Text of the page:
All of the above comes from Transfermarkt. It’s the most comprehensive and accurate database out there, but it often does rely on media reports, which sometimes can be incorrect although rarely far off. So don’t treat it like the Nasdaq index.

The other Transfermarkt quirk is that it photographs deals when they happen, not when they’re agreed. So, for example, Alvaro Morata joined Atletico Madrid from Chelsea in January 2019 on an 18-month loan. Then, in July 2019, Atletico committed to buying him outright on July 1, 2020, for €56 million. In the Transfermarkt database, that counts as €56 million spent in the summer of 2020, although the commitment to spend it was made a whole year earlier, when nobody knew what COVID-19 was.

A whole bunch of deals fall into this category (Giovani Lo Celso to Tottenham Hotspur for €32 million, for example, or Nicolo Barella to Internazionale for €25 million). Would these deals have happened after the pandemic hit? And if so, would they have happened at those fees? We’ll never know, which is why all these figures need to be taken with a grain of salt.

It works in reverse, too, of course.

Juventus acquired Federico Chiesa from Fiorentina in a complex deal. Nominally, it’s a loan, with a fee of €3 million this year. But it’s a two-year loan, so there’s another €7 million next season. And, if Juventus finish in the top four either this season or next, it becomes a permanent deal for another €40 million, plus up to another €10m in performance-related bonuses. So, given there’s virtually no chance of Juve failing to finish top four for two consecutive seasons, we really should be speaking of a €50m fee (rising to €60 million), because that’s the money Juve have committed.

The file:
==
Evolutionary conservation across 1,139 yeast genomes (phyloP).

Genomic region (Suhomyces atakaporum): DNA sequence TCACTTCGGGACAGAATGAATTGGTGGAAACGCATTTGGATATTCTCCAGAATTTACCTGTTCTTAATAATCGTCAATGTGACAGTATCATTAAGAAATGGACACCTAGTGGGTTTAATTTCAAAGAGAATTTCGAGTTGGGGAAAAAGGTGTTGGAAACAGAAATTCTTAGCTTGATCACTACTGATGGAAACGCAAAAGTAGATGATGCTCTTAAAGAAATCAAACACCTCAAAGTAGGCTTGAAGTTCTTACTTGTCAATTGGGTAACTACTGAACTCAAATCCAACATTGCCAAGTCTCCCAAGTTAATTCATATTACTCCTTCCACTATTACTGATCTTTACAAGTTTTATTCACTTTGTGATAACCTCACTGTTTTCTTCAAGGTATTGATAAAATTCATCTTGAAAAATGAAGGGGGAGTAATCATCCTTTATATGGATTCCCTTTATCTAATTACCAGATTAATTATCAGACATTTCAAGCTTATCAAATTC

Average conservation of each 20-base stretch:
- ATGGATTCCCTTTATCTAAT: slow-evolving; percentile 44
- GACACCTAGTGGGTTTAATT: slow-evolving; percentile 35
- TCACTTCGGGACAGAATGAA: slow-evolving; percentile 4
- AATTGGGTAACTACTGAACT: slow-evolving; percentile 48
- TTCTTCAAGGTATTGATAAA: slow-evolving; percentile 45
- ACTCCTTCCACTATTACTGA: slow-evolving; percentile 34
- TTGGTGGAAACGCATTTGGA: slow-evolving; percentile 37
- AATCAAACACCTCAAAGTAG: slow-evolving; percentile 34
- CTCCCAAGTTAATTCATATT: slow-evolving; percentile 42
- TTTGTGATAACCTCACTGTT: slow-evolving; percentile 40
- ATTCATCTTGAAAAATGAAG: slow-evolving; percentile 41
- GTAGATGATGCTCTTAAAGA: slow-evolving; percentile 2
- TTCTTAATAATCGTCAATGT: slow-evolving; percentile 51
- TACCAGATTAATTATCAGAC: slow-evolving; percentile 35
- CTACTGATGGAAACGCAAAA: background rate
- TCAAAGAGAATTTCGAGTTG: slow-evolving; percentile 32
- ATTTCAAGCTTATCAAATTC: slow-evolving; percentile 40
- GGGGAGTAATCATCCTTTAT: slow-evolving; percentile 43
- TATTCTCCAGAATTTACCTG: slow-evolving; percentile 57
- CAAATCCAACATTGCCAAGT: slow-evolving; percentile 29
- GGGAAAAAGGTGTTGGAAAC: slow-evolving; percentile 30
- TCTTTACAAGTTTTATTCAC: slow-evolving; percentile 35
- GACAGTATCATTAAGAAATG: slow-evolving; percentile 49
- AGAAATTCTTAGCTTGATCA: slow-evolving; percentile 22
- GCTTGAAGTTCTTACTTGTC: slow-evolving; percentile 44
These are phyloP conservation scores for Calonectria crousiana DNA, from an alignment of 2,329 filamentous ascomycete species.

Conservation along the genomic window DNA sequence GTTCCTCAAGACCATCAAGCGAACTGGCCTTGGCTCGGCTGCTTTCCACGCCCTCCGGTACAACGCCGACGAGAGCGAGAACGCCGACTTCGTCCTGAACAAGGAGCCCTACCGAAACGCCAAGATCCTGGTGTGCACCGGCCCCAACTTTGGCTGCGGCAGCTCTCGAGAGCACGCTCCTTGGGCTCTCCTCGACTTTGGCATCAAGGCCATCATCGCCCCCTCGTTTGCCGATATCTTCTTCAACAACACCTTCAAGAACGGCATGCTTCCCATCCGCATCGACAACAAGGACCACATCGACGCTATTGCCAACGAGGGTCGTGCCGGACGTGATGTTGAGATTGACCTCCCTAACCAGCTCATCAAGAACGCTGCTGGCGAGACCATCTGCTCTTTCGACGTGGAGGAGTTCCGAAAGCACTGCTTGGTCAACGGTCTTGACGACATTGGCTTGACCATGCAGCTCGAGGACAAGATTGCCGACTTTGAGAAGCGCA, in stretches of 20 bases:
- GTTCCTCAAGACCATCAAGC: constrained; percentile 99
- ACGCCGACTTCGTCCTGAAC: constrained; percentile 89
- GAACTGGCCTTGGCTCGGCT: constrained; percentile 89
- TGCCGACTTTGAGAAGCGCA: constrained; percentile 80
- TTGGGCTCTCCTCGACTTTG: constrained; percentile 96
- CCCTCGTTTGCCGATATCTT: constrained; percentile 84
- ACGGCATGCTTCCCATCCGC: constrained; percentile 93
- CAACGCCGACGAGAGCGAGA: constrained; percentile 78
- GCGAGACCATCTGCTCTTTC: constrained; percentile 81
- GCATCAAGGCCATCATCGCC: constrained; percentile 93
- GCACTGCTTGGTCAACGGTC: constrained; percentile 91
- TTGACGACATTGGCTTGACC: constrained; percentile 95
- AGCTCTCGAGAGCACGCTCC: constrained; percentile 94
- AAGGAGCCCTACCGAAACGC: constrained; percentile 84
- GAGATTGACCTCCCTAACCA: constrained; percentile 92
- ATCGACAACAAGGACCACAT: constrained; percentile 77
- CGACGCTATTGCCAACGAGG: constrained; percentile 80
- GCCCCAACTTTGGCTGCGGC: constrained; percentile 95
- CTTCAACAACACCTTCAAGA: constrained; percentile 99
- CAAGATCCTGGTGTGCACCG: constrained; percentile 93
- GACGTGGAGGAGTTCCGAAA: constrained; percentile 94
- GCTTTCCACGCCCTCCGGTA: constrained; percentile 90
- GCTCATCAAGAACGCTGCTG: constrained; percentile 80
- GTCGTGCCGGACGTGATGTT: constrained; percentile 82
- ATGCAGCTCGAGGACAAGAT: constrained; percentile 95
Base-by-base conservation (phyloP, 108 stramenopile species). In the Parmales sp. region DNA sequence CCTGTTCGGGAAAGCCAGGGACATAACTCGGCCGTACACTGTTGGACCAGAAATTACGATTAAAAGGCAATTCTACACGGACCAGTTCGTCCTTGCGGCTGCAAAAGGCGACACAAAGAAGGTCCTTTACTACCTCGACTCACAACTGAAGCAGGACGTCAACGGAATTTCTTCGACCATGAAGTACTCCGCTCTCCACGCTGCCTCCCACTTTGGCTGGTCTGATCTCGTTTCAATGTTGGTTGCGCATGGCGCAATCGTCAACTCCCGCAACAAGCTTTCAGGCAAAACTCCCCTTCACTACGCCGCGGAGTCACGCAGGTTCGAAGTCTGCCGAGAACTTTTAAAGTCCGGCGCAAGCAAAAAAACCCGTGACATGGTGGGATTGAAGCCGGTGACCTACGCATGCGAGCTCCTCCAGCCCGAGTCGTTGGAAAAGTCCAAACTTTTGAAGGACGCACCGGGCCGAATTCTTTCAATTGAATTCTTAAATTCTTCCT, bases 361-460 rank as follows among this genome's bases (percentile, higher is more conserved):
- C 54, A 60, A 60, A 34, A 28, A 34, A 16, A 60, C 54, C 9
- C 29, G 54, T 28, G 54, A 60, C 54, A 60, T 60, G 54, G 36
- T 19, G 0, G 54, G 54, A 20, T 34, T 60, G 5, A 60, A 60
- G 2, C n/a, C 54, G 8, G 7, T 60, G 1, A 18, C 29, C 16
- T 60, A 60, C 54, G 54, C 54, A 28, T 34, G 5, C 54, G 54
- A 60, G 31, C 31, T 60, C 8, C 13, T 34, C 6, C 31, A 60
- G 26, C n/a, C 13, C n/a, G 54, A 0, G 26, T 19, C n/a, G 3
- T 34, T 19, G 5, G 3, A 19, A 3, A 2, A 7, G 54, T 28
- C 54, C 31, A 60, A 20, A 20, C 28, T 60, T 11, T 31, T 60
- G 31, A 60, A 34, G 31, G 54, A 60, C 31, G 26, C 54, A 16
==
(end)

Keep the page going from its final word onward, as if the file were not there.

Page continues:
Then there are the virtual swaps.

Nicolas Otamendi moved from Manchester City to Benfica for €15 million and Ruben Dias went the other way for €68m. How is it different from City giving Otamendi away for free and buying Ruben Dias for €53 million? On a net-spending basis, it doesn’t make one jot of difference. Presumably it was done this way to use amortisation, which spreads the transfer fee across the length of the contract, to make the books look better. But when viewed through the prism of overall spend, there’s an extra €15m coming in to both clubs for the year 2020.